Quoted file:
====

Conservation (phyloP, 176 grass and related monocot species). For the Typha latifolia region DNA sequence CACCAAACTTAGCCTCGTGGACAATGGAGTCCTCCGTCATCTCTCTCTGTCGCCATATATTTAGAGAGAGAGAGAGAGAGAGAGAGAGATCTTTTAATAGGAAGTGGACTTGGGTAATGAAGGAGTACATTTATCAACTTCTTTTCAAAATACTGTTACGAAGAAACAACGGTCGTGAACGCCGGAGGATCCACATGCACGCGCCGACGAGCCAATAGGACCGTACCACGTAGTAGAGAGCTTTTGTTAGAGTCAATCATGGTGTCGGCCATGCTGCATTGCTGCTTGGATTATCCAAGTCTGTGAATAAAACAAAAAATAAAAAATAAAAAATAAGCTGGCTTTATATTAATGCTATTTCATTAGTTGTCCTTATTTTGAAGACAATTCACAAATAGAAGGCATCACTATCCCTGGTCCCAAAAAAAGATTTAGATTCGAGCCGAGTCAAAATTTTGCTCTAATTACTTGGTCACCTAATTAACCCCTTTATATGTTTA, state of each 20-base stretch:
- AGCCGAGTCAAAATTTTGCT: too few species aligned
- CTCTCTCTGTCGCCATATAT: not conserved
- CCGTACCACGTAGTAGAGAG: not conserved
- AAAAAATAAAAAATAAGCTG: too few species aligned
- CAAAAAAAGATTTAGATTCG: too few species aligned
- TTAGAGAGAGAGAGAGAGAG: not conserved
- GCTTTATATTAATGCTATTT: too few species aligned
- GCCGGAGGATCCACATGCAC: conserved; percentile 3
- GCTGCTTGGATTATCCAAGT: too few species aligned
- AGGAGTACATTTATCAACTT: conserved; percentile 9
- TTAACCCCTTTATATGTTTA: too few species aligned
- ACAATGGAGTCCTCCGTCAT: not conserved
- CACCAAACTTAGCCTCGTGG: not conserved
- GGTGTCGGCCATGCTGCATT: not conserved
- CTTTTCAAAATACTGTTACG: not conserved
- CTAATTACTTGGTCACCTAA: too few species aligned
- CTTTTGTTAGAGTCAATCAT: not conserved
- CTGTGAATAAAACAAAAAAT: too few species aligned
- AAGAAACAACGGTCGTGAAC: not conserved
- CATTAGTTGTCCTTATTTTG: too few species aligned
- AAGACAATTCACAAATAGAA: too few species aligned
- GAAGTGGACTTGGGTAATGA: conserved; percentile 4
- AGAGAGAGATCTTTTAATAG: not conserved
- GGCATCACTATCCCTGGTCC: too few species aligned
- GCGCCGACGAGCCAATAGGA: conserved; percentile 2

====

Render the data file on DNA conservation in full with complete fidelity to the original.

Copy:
Conservation (phyloP, 176 grass and related monocot species). For the Typha latifolia region DNA sequence CACCAAACTTAGCCTCGTGGACAATGGAGTCCTCCGTCATCTCTCTCTGTCGCCATATATTTAGAGAGAGAGAGAGAGAGAGAGAGAGATCTTTTAATAGGAAGTGGACTTGGGTAATGAAGGAGTACATTTATCAACTTCTTTTCAAAATACTGTTACGAAGAAACAACGGTCGTGAACGCCGGAGGATCCACATGCACGCGCCGACGAGCCAATAGGACCGTACCACGTAGTAGAGAGCTTTTGTTAGAGTCAATCATGGTGTCGGCCATGCTGCATTGCTGCTTGGATTATCCAAGTCTGTGAATAAAACAAAAAATAAAAAATAAAAAATAAGCTGGCTTTATATTAATGCTATTTCATTAGTTGTCCTTATTTTGAAGACAATTCACAAATAGAAGGCATCACTATCCCTGGTCCCAAAAAAAGATTTAGATTCGAGCCGAGTCAAAATTTTGCTCTAATTACTTGGTCACCTAATTAACCCCTTTATATGTTTA, state of each 20-base stretch:
- AGCCGAGTCAAAATTTTGCT: too few species aligned
- CTCTCTCTGTCGCCATATAT: not conserved
- CCGTACCACGTAGTAGAGAG: not conserved
- AAAAAATAAAAAATAAGCTG: too few species aligned
- CAAAAAAAGATTTAGATTCG: too few species aligned
- TTAGAGAGAGAGAGAGAGAG: not conserved
- GCTTTATATTAATGCTATTT: too few species aligned
- GCCGGAGGATCCACATGCAC: conserved; percentile 3
- GCTGCTTGGATTATCCAAGT: too few species aligned
- AGGAGTACATTTATCAACTT: conserved; percentile 9
- TTAACCCCTTTATATGTTTA: too few species aligned
- ACAATGGAGTCCTCCGTCAT: not conserved
- CACCAAACTTAGCCTCGTGG: not conserved
- GGTGTCGGCCATGCTGCATT: not conserved
- CTTTTCAAAATACTGTTACG: not conserved
- CTAATTACTTGGTCACCTAA: too few species aligned
- CTTTTGTTAGAGTCAATCAT: not conserved
- CTGTGAATAAAACAAAAAAT: too few species aligned
- AAGAAACAACGGTCGTGAAC: not conserved
- CATTAGTTGTCCTTATTTTG: too few species aligned
- AAGACAATTCACAAATAGAA: too few species aligned
- GAAGTGGACTTGGGTAATGA: conserved; percentile 4
- AGAGAGAGATCTTTTAATAG: not conserved
- GGCATCACTATCCCTGGTCC: too few species aligned
- GCGCCGACGAGCCAATAGGA: conserved; percentile 2